Log InRegister
Home PageAbout MindatThe Mindat ManualHistory of MindatCopyright StatusWho We AreContact UsAdvertise on Mindat
Donate to MindatCorporate SponsorshipSponsor a PageSponsored PagesMindat AdvertisersAdvertise on Mindat
Learning CenterWhat is a mineral?The most common minerals on earthInformation for EducatorsMindat ArticlesThe ElementsBooks & Magazines
Minerals by PropertiesMinerals by ChemistryAdvanced Locality SearchRandom MineralRandom LocalitySearch by minIDLocalities Near MeSearch ArticlesSearch GlossaryMore Search Options
Search For:
Mineral Name:
Locality Name:
Keyword(s):
 
The Mindat ManualAdd a New PhotoRate PhotosLocality Edit ReportCoordinate Completion ReportAdd Glossary Item
Mining CompaniesStatisticsUsersMineral MuseumsMineral Shows & EventsThe Mindat DirectoryDevice Settings
Photo SearchPhoto GalleriesNew Photos TodayNew Photos YesterdayMembers' Photo GalleriesPast Photo of the Day GalleryMineral Photography

Jamestown Mining District, Mother Lode belt, Tuolumne Co., California, USAi
Regional Level Types
Jamestown Mining DistrictMining District
Mother Lode beltBelt
Tuolumne Co.County
CaliforniaState
USACountry

This page is currently not sponsored. Click here to sponsor this page.
Key
Latitude & Longitude (WGS84):
37° North , 120° West (est.)
Estimate based on other nearby localities or region boundaries.
Margin of Error:
~4km
Locality type:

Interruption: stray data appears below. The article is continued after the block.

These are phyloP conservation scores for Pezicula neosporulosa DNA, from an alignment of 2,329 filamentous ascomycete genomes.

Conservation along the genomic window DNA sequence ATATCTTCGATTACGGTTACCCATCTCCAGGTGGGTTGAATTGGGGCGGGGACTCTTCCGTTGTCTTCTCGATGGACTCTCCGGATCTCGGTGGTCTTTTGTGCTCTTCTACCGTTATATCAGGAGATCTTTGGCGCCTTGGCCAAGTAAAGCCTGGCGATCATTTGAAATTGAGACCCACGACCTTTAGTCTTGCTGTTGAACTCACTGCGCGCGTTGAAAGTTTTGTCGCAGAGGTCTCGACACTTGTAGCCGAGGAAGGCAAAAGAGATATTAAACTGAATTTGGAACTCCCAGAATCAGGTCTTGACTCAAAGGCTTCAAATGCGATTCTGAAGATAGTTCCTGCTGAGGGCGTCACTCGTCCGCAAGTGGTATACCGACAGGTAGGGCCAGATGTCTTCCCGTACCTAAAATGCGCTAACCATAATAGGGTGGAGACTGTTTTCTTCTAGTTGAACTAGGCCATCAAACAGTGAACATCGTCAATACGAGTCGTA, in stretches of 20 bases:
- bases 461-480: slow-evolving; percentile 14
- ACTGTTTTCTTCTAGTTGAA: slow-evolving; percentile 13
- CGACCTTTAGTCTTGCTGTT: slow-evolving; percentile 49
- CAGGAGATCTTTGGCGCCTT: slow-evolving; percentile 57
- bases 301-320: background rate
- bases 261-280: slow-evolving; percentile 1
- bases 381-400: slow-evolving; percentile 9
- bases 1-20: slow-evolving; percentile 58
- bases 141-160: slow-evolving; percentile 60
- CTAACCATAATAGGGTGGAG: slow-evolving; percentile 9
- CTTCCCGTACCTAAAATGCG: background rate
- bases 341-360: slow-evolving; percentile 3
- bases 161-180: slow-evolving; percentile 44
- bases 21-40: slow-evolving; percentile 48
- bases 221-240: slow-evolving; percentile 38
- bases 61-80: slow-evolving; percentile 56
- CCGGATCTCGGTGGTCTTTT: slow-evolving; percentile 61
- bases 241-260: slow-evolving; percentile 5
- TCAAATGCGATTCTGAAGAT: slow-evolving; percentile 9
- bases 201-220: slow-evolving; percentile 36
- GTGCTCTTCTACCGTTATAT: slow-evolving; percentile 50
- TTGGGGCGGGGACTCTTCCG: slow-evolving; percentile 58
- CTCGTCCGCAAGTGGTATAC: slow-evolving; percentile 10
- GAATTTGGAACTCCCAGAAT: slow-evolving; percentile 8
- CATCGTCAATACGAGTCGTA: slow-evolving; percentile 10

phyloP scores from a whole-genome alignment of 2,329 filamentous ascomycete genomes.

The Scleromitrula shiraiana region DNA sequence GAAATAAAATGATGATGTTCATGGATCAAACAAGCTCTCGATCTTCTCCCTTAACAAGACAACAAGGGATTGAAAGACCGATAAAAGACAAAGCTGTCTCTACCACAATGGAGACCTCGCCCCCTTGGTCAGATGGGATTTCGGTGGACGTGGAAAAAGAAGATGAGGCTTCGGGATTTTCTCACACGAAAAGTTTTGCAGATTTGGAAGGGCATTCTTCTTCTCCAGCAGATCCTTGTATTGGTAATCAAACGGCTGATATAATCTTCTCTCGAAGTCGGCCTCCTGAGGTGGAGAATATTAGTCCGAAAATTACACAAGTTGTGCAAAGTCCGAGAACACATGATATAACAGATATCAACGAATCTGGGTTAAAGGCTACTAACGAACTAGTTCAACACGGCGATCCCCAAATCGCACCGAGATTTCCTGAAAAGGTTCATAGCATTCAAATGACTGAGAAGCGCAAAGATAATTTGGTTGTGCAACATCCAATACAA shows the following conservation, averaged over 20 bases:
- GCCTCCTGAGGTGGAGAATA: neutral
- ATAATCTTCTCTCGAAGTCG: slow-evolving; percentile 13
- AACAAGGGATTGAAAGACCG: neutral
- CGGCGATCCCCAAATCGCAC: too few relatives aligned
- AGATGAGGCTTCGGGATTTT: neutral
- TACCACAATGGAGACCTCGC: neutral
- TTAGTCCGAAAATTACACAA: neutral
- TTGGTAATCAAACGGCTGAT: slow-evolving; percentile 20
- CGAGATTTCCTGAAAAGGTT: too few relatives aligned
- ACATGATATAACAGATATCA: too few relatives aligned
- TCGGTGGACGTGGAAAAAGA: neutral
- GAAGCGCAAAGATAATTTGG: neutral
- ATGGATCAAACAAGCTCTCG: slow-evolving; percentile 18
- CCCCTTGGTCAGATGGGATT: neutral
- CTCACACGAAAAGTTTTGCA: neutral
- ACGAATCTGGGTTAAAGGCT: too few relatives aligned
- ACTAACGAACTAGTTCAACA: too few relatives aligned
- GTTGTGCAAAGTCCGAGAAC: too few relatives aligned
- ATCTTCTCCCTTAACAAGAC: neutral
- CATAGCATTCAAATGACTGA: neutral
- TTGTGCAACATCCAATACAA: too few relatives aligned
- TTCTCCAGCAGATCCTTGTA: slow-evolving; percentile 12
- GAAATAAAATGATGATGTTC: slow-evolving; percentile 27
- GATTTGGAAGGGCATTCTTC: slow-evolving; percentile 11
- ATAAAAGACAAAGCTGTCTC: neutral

Location: The Jamestown district is in western Tuolumne County. It consists of that portion of the Mother Lode belt that extends from French Flat southeast through Rawhide, Jamestown, Quartz Mountain, and the town of Stent to the vicinity of the Belcher mine, a distance of about eight miles. It also has been called the "Jimtown" district.

History: The streams and rich surface ores were first worked in the gold rush. Jamestown was established in 1848 by Colonel George F. James, a lawyer. Hydraulic mining began at Stent soon afterward, and the lode mines were active from the 1860s on. The placers at nearby Campo Seco yielded S5.5 million and those at Jamestown S3 million. From around 1890 to World War I lode mining was a major industry; in 1906 more than 300 stamps were "dropping" in the various mills. There was some a activity again during the 1920s and appreciable activity during the 1930s. There has been minor prospecting and development work in recent years at a few of the mines. The value of the total output of this district is estimated at more
than $30 million (period values).

Geology: In the north portion of the district, the deposits occur along a northwest-striking contact with serpentine to the southwest and phyllite, slate, and metaconglomerate to the northeast (fig. 16). In the central and south portion, the deposits are at or near the contact between massive greenstones and slates on the west and chlorite and amphibolitc schist to the east. Latite of Tuolumne Table Mountain crosses the belt north of Jamestown, and Tertiary gravel deposits underlie the latite in the vicinity of the town of Rawhide and to the southwest. At Quartz Mountain the Mother Lode belt swings from a northwest-southeast strike to almost due south.